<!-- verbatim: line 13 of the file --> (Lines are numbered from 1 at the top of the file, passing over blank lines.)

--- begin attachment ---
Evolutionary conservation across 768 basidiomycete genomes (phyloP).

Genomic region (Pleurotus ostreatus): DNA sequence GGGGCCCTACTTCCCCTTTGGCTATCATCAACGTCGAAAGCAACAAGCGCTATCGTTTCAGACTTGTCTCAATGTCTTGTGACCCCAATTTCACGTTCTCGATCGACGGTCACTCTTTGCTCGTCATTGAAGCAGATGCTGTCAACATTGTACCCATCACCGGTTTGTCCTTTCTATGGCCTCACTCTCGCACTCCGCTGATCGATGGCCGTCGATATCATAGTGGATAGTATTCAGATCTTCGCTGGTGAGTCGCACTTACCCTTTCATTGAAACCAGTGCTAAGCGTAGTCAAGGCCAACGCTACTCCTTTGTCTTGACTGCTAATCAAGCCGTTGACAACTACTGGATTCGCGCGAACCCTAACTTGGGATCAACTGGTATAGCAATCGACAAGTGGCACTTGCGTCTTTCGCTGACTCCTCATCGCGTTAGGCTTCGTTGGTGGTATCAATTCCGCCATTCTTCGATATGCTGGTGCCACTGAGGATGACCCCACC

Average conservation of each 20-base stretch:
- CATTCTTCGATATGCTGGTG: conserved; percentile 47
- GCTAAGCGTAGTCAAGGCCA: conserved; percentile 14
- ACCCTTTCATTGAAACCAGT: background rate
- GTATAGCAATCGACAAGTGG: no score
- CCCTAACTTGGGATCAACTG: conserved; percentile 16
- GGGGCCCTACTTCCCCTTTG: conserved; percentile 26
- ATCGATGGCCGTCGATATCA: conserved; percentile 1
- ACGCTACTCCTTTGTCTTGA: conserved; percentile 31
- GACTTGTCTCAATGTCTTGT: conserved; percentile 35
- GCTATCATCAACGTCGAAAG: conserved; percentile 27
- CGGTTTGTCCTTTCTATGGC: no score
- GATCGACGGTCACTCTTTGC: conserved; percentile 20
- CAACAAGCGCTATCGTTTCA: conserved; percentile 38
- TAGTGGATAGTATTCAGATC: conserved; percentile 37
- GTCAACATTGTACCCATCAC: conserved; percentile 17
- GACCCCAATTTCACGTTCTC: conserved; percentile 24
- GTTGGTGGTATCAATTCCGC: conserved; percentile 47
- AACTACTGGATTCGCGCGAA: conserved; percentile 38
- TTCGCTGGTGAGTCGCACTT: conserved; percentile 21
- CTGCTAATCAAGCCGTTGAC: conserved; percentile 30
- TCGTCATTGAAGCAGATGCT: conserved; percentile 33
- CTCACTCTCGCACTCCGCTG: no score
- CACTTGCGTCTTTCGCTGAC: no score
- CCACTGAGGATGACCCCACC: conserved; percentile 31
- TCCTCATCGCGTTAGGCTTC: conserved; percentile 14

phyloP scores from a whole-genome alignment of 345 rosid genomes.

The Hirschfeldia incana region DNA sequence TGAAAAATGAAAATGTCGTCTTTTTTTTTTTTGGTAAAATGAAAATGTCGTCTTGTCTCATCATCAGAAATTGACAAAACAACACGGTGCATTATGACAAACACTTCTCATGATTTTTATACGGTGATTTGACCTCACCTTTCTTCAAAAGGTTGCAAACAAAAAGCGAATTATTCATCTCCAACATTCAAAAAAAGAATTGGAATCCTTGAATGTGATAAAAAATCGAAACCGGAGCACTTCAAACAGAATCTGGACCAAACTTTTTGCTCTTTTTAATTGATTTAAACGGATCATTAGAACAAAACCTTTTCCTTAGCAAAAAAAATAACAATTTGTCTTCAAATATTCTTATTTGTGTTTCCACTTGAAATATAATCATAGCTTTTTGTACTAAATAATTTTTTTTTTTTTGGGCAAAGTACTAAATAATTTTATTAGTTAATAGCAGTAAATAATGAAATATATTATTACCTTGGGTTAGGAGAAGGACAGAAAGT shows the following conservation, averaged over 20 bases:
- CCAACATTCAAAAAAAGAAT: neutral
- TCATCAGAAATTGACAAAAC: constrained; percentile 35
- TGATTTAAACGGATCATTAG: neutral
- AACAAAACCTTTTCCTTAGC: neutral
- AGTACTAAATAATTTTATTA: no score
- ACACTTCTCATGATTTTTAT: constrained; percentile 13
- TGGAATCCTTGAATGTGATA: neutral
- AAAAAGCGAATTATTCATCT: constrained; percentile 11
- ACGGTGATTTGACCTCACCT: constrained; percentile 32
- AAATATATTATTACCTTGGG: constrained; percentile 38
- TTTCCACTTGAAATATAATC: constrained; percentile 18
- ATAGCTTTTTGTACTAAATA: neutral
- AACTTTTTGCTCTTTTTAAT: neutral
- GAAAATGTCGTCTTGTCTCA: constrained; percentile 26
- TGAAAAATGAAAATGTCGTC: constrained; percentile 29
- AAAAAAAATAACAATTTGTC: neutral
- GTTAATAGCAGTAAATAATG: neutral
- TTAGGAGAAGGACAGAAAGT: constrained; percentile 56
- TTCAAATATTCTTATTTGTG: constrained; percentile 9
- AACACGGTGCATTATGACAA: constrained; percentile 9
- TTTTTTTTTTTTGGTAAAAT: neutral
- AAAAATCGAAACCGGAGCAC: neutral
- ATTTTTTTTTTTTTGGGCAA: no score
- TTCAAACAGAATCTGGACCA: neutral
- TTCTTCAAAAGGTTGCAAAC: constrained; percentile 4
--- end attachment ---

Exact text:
- GCTATCATCAACGTCGAAAG: conserved; percentile 27